Premenstrual Syndrome - PMS
Common symptoms of PMS include headache; abdominal cramps, bloating, or pain; fluid retention; breast tenderness; acne; cold sores; appetite changes or food cravings; constipation, gas, or diarrhea; irritability, anger, tension, or anxiety; depressed mood or crying spells; sleep difficulty; feeling tired; poor coordination; and joint, back, or muscle pain.
You may also experience problems with thinking skills, such as poor concentration, forgetfulness, confusion, and poor judgment. You may feel very depressed, panic, fearful, paranoid, or have irrational thoughts. You may feel very irritable, hostile, or aggressive. You may experience decreased self-image, self-esteem, or sex-drive.
DiagnosisYou should talk to your doctor if you suspect that you experience symptoms of PMS. Your doctor may ask you to record your symptoms for a few menstrual cycles. There is no specific test to diagnose PMS, but your doctor can make a diagnosis after examining you and reviewing your symptoms and medical history. In some cases, a psychiatric evaluation may be conducted to rule out other conditions that have symptoms similar to PMS.
Am I at RiskPMS is very common. About 75% of women experience symptoms of PMS. It occurs more frequently in women during their late 20s to early 40s. It appears that a personal or family history of major depression, postpartum depression, or affective mood disorder may increase the risk of experiencing PMS.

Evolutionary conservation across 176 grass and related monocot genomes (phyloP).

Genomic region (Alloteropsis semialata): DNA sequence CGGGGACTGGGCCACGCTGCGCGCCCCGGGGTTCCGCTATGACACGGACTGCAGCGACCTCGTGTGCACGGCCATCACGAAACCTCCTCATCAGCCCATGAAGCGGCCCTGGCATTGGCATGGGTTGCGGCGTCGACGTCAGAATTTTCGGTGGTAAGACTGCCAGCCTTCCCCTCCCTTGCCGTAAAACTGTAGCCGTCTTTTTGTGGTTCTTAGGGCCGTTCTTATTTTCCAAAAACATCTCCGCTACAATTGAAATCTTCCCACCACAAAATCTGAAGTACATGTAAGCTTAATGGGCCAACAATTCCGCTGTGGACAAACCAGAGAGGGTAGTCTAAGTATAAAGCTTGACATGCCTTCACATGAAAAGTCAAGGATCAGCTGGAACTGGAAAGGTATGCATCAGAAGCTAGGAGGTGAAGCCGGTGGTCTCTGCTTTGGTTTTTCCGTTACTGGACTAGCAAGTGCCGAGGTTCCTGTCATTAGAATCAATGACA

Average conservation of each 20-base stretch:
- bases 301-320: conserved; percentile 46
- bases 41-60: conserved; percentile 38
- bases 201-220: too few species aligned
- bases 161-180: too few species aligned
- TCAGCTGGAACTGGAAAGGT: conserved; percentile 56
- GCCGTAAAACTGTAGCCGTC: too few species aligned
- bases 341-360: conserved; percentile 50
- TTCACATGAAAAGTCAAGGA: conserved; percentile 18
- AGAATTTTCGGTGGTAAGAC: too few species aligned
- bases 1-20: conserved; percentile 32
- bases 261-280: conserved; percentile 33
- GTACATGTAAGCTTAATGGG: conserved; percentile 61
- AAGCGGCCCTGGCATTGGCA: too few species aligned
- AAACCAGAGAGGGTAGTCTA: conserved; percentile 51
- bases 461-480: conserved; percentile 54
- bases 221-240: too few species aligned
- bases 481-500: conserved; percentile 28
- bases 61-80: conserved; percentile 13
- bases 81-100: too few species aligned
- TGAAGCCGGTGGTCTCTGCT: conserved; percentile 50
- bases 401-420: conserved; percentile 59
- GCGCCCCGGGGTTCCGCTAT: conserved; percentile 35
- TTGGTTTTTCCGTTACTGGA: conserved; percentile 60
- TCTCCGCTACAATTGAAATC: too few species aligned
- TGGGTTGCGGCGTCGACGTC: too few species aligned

ComplicationsPMS symptoms can be severe enough to prevent women from participating in their regular activities. Some women may experience premenstrual dysphoric disorder (PMDD), a severe form of PMS. Additionally, the suicide rate is higher for women during the days before their menstrual cycle. PMS is a real medical condition and it is important to receive appropriate treatment for all of your symptoms.
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This information is intended for educational and informational purposes only. It should not be used in place of an individual consultation or examination or replace the advice of your health care professional and should not be relied upon to determine diagnosis or course of treatment.
The iHealthSpot patient education library was written collaboratively by the iHealthSpot editorial team which includes Senior Medical Authors Dr. Mary Car-Blanchard, OTD/OTR/L and Valerie K. Clark, and the following editorial advisors: Steve Meadows, MD, Ernie F. Soto, DDS, Ronald J. Glatzer, MD, Jonathan Rosenberg, MD, Christopher M. Nolte, MD, David Applebaum, MD, Jonathan M. Tarrash, MD, and Paula Soto, RN/BSN. This content complies with the HONcode standard for trustworthy health information. The library commenced development on September 1, 2005 with the latest update/addition on February 16, 2022. For information on iHealthSpot’s other services including medical website design, visit www.iHealthSpot.com.